Send_me_nude_girls,
@Send_me_nude_girls@feddit.de avatar

Maybe they do it because of an increasing risk of getting challenged in court and causing a patent law re-evaluation, which would hurt them for other patents. I don’t think EA does something because of good will.

TheFerrango,

Finally, people with disabilities can experience loot boxes, ads and DLCs at no extra cost

kubica,
@kubica@kbin.social avatar

A yes, patents is what will help accessibility.

echo64,

this is opening up patents, so yes, in a world like ours having something be patented, but royalty free and anyone can use is much better than the alternative. which is either one company owning it and licencing it. or a patent troll getting it and making it even worse.

the sarcasm in this case, is not warranted. this is a good thing.

SomethingBurger,

The better alternative would be to not patent it in the first place.

fuckwit_mcbumcrumble,

Then a patent troll steals it and makes things worse for everyone.

Patenting something then immediately opening it up is by far the best option.

Poayjay,

That’s literally not a thing. Once something is publicly disclosed it can’t be patented (unless it is by the discloser during the one year grace period). You can’t take someone else’s invention and patent it. If someone does you can invalidate their patent without even a lawyer. If you want something you invent to be free for everyone the best thing you can do is get it out into the world and not patent it.

fuckwit_mcbumcrumble,

You’re not supposed to. That doesn’t mean it doesn’t happen.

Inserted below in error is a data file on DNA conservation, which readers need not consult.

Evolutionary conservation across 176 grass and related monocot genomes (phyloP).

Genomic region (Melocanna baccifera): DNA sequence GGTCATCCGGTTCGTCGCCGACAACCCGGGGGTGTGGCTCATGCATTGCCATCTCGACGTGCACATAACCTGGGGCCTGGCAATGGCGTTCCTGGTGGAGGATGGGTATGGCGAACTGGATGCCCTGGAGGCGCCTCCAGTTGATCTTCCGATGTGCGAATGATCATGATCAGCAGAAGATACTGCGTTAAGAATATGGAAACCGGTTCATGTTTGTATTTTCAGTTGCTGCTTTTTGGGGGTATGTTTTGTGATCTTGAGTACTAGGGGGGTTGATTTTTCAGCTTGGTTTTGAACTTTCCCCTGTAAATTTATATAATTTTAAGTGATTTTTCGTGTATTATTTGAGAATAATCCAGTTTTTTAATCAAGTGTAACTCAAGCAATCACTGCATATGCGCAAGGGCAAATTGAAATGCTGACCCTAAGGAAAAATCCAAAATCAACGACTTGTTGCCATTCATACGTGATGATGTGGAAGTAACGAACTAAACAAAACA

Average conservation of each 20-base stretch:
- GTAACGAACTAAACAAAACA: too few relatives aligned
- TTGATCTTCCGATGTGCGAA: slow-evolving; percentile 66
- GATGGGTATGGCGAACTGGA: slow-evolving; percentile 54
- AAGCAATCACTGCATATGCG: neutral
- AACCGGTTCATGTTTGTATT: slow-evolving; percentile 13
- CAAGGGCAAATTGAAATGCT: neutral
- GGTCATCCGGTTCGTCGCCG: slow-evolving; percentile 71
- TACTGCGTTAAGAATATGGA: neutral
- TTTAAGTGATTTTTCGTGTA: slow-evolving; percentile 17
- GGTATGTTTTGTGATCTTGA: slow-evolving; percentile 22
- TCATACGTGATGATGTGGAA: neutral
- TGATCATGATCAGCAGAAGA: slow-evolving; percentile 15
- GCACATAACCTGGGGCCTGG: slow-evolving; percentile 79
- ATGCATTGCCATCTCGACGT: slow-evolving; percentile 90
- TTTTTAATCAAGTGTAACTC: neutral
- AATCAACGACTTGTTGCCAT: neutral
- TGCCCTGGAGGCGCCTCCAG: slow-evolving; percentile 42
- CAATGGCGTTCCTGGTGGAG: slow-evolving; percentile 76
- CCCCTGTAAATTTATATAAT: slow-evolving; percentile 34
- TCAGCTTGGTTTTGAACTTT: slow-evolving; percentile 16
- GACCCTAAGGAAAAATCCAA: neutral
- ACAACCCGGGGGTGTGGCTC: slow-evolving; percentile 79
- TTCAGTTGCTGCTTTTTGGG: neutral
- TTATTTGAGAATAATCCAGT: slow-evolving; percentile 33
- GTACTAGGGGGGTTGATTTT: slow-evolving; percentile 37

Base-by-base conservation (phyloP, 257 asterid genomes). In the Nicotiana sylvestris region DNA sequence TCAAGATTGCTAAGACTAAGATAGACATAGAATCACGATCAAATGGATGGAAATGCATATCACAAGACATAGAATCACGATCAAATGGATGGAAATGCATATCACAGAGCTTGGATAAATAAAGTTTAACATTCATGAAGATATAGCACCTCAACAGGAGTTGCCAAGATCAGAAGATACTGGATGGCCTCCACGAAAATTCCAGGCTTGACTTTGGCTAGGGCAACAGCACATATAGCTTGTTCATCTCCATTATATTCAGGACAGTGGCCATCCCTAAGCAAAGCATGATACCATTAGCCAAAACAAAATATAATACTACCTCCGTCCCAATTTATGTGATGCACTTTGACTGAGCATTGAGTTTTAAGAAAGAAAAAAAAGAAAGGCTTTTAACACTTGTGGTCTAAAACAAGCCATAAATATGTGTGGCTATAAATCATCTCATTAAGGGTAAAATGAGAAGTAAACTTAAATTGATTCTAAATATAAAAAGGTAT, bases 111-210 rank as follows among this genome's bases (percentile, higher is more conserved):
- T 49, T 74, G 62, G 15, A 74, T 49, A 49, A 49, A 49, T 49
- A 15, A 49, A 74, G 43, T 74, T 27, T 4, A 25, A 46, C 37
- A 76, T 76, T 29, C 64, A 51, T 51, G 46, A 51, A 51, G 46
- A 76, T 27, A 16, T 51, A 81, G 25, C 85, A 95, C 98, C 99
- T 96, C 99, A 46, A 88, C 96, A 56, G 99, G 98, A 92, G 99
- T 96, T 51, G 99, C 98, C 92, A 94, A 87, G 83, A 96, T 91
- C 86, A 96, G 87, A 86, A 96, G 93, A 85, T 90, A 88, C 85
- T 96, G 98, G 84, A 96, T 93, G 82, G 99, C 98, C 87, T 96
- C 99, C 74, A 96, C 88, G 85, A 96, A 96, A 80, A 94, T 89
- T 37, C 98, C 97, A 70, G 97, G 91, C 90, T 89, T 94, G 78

Nobody wants to spend the court costs to get a patent troll stripped of their bad patent. And for a patent troll you’re going to need a lawyer, they’re going to fight tooth and nail to keep it since that’s their source of income.

Poayjay,

Once again, this is not true. They do what is called a prior art search as part of issuing a patent. They look worldwide for anything that could be considered your invention before your filing date before issuing a patent. Even after a patent is issued, if prior art is presented to the patent office they can rescind the patent. It’s a form and like $100. You don’t need a lawyer to bring prior art to the patent office’s attention. The legal battle will be between the patent office and the patent troll if they are trying to contest the prior art.

Perroboc,

Oh boy are you wrong. Check out the patents to polio vaccines, or Volvos three point seatbelt.

Poayjay,

What? There was no polio vaccine patent. The inventor literally did exactly what I suggested. He made his work freely available so that it could not be patented. Volvo made a business decision to make their patent freely usable and we are still talking about it. Their brand has been permanently associated with safety because of it.

Perroboc, (edited )

Exactly! They tried to patent it, but it didn’t meet the requirements (ipeg.com/jonas-salk-inventor-of-the-polio-vaccine…).

Notice how they tried to patent it “to prevent companies from making unlicensed, low-quality versions of the vaccine. There is no sign that the foundation intended to profit from a patent on the polio vaccine.”

EDIT: and on the other hand, you get things like insulin, where the patent was sold for $1 (www.vox.com/2019/4/…/why-is-insulin-so-expensive)

GorgeousDumpsterFire,

…leaving the idea unclaimed for someone else to patent instead? Strange take.

The patent system is far from perfect, but patents themselves are necessary. EA had an idea, they had the right to patent it. They had the right to keep the patent closed, instead they opted to open it.

SomethingBurger,

You can’t patent something that already exists.

GorgeousDumpsterFire,

If the idea already existed EA wouldn’t have been issued the patent. That’s part of the process of obtaining the patent.

Point is moot because the patent was issued.

SomethingBurger,

My point is if they created something without patenting it, it is no longer possible for anyone to patent it.

echo64,

these things often do not exist yet, hence the patent

hydroel,

Doesn’t “opening up patents” means that anyone can use the ideas behind the patent without charge? Which means that it’s actually not locked anymore, so yes it does help?

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